To combat economic woes, the federal and provincial governments plan to pump billions of dollars into public works. At the same time, there's newfound local determination to resolve the problem of ownership of the best harbour on Lake Erie's north shore.
"Until the harbour issue is resolved, we can't go ahead," said Ben Veel, a local resident.
He was among about 120 residents who gathered last week to hear an update on 12 years of going-nowhere talks between the municipality of Central Elgin and Transport Canada. Those negotiations have been veiled in secrecy demanded by federal officials anxious to divest themselves of the once-bustling port that is now clogged with silt.
"I want to see the harbour situation settled," said Veel. "Money is available, but you need to know how to access it."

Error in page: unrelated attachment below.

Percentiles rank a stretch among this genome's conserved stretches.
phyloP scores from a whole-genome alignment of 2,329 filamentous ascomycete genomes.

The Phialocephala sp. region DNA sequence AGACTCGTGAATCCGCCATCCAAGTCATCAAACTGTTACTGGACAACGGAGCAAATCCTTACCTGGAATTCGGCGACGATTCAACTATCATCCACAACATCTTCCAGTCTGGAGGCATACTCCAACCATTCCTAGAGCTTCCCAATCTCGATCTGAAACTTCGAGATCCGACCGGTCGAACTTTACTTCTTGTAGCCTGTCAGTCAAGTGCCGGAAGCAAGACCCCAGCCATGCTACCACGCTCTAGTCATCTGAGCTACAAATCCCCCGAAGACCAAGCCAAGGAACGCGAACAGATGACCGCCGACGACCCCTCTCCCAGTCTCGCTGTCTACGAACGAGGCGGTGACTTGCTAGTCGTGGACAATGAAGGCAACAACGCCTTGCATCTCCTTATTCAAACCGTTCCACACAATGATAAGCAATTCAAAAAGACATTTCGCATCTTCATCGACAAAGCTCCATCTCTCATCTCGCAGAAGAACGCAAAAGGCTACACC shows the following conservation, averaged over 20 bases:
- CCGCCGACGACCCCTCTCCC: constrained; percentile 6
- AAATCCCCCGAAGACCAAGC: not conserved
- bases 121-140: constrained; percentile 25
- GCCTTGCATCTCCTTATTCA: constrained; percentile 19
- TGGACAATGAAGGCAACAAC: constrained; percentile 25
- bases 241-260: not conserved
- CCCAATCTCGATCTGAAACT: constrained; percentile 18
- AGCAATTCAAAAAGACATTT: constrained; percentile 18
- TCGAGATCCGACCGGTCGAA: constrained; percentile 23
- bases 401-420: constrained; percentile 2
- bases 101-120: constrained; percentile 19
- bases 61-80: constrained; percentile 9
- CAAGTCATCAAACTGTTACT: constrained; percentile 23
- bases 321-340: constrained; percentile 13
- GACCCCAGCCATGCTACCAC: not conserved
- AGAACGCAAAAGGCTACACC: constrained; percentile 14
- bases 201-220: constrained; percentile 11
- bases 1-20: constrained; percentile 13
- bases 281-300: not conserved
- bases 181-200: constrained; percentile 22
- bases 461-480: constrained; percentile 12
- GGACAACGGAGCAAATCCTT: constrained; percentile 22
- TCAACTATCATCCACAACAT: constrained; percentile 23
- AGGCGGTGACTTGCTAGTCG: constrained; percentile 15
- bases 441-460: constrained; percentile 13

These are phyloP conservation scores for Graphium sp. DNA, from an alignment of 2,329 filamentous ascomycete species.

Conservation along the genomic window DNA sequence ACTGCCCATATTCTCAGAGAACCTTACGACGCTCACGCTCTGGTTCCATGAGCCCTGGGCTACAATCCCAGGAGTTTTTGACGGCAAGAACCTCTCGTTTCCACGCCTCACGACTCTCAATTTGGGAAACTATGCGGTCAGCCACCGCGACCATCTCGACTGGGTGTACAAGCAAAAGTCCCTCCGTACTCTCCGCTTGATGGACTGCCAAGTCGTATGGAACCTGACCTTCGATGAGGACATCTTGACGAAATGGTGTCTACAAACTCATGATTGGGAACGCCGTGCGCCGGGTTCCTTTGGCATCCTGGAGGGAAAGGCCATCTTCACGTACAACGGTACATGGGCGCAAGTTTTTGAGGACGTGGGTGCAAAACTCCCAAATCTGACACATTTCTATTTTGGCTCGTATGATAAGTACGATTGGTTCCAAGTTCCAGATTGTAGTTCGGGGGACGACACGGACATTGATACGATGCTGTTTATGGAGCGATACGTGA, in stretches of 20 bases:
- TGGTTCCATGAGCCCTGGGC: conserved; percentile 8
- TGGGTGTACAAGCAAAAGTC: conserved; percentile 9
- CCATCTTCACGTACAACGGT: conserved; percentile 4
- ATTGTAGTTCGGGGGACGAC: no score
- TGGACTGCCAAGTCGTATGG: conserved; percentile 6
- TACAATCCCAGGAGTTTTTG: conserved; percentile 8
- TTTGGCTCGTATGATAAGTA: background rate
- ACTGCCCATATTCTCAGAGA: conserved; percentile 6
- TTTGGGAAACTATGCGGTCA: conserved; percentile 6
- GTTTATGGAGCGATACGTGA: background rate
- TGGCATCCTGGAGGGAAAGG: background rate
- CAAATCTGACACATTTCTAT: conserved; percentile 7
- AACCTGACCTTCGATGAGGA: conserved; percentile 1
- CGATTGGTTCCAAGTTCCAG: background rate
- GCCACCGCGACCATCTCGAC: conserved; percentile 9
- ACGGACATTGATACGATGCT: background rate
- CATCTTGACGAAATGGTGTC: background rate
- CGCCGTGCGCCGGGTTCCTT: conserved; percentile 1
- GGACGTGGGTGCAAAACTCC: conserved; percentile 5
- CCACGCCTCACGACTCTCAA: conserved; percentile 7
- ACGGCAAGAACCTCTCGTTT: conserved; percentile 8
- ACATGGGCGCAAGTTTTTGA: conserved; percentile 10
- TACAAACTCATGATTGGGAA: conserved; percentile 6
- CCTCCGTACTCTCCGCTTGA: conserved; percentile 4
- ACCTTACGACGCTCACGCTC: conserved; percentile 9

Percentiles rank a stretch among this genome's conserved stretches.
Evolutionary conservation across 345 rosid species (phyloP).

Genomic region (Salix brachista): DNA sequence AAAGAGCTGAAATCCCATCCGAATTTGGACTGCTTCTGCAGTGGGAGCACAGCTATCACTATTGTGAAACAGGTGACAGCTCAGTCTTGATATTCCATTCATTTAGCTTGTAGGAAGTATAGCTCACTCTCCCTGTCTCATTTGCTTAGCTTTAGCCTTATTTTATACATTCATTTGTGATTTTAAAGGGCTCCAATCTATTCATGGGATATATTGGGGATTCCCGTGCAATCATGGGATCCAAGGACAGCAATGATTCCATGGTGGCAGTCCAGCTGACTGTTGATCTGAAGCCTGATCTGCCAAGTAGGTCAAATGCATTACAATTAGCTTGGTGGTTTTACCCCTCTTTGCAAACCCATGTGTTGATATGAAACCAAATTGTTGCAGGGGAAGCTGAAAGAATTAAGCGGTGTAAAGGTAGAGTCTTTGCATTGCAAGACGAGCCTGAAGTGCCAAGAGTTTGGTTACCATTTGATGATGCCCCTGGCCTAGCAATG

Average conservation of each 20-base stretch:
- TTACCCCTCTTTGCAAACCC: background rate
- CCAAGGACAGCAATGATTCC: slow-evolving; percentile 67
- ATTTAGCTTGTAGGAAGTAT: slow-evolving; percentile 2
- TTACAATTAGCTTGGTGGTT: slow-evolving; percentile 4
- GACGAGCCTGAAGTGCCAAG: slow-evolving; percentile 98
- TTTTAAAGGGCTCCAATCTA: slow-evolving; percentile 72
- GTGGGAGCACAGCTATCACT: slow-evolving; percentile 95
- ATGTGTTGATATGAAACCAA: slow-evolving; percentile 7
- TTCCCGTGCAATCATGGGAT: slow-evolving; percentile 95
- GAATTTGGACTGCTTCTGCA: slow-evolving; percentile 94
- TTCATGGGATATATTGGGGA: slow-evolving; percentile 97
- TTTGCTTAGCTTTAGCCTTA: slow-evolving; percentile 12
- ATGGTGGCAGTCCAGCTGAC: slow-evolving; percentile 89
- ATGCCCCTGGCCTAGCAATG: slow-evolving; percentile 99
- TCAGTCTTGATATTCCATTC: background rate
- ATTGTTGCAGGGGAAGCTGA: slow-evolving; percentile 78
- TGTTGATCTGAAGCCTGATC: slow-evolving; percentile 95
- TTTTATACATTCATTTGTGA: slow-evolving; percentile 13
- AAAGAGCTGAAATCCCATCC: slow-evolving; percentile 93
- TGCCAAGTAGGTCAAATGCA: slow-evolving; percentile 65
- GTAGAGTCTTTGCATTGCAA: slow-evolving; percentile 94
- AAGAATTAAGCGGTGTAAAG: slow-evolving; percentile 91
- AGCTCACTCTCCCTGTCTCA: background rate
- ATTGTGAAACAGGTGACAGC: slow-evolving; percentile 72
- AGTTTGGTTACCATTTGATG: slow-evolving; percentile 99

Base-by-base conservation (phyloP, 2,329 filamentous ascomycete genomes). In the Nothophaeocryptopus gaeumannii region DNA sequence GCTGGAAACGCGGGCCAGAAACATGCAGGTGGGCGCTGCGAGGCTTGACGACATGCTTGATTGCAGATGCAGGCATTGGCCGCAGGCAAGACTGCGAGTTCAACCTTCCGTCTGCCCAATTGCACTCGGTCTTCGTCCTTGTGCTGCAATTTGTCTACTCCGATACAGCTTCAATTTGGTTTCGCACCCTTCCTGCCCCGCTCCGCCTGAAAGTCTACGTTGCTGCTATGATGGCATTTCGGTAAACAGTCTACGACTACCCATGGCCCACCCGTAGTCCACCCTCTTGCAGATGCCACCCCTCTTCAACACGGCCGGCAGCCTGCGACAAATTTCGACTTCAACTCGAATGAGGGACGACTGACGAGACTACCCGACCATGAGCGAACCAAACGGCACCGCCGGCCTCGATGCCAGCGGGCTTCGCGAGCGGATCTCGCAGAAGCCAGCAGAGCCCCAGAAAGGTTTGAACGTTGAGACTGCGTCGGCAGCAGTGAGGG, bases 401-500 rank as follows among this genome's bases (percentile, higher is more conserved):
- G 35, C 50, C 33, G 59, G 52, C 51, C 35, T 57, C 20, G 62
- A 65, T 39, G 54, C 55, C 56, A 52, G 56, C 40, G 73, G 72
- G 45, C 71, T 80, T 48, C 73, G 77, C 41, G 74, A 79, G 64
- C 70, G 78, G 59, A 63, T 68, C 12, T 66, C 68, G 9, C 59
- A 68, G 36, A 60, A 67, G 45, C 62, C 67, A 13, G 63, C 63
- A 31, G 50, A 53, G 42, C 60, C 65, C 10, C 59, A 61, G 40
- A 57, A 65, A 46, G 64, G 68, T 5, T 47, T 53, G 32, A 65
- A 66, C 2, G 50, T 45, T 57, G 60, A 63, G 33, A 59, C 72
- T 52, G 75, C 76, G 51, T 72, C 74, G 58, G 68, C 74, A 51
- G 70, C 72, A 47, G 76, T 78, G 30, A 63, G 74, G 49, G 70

He credits Dan McNeil, a retired Canadian rear admiral, with exposing federal intentions by uncovering hundreds of documents under access freedom-of-information law. And he thinks port activist McNeil can help access government money.
"We appreciate Dan McNeil taking an interest," Veel said of the man who told residents the negotiations are useless and should be replaced with new ones that include Elgin County and the province.
That's because of high costs associated with environmental issues in the former commercial harbour with contaminated soil and sediments.
The harbour hasn't been dredged in years and its commercial viability has ended, frustrating users, developers and Americans with plans for cross-lake ferry service from Cleveland. more